Aid to the Church in Need (ACN) has named Bernard Toutounji as its new national director. Source: Melbourne Catholic.
Mr Toutounji replaces the outgoing Phillip Collignon, who has retired from the role after 27 years at the helm of ACN.
Founded by Fr Werenfried van Straaten in 1947, ACN is a Pontifical Foundation and the only international Catholic organisation that focuses on the pastoral and spiritual support of persecuted and suffering Christians. Through the contributions of 400,000 benefactors across 23 nations, ACN raises approximately $200 million annually for some 5000 projects in 140 countries.
Mr Toutounji comes to ACN Australia after a decade working in the Catholic Archdiocese of Sydney in a range of roles, including in marriage and family, vocations, youth and social services.
With a background in theology and business, Mr Toutounji has taught at university level and written and spoken on faith and ethics both nationally and internationally. He serves as a subdeacon in the Melkite Catholic Church, is married to Jane and has two young daughters with a third child due at Easter.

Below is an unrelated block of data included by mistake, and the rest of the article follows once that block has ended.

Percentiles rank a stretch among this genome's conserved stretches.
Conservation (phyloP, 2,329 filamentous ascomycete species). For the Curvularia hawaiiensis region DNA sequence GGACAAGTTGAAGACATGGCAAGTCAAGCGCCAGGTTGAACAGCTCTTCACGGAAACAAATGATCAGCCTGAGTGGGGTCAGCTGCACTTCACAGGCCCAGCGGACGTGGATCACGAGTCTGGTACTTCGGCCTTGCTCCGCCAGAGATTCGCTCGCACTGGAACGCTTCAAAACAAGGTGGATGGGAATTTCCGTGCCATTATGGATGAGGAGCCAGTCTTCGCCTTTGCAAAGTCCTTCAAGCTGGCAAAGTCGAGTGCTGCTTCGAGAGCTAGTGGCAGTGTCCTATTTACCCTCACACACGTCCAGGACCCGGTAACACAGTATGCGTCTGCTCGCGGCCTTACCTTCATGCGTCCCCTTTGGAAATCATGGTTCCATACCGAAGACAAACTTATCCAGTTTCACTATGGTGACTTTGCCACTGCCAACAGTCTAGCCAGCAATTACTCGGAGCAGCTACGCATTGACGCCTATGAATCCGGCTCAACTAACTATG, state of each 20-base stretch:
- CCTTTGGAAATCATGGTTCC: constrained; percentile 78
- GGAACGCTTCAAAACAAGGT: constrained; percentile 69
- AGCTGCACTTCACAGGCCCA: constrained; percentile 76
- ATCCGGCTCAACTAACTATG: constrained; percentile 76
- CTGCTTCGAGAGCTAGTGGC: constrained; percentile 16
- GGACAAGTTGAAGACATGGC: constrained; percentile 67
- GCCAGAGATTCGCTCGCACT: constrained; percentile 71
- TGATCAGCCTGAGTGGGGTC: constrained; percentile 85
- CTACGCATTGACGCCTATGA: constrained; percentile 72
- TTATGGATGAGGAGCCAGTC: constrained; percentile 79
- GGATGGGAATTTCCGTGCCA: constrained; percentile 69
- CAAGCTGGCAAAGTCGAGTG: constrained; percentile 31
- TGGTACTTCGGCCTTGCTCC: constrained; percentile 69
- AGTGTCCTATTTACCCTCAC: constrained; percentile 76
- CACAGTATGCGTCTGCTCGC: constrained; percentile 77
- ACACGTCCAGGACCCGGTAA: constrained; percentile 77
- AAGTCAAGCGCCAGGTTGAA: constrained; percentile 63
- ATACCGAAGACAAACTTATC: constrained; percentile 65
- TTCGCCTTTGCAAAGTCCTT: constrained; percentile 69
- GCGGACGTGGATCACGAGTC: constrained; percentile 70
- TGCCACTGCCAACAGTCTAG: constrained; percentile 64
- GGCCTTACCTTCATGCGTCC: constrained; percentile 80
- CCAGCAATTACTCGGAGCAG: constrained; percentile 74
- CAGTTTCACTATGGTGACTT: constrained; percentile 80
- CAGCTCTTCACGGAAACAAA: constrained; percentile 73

In accepting the position, Mr Toutounji seeks to build on the work of ACN Australia in supporting oppressed Christians around the world.
"It is an honour and privilege to be given the responsibility of leading ACN after the amazing tenure of Phillip, and indeed the entire Collignon family, which has guided this foundation in Australia since 1969," Mr Toutounji said.
"Christian persecution is very much alive and more Christians died for their faith in the last century than in the previous nineteen centuries of Christian history combined.
"The work of ACN – in building (and rebuilding) churches, in assisting poor seminarians and religious, and in collecting Mass offerings which support tens of thousands of priests – is more vital than ever.
"As a Church we cannot turn a blind eye to our brothers and sisters who are often oppressed and persecuted for simply proclaiming the name of Jesus."
ACN’s new ND spells it out (Melbourne Catholic)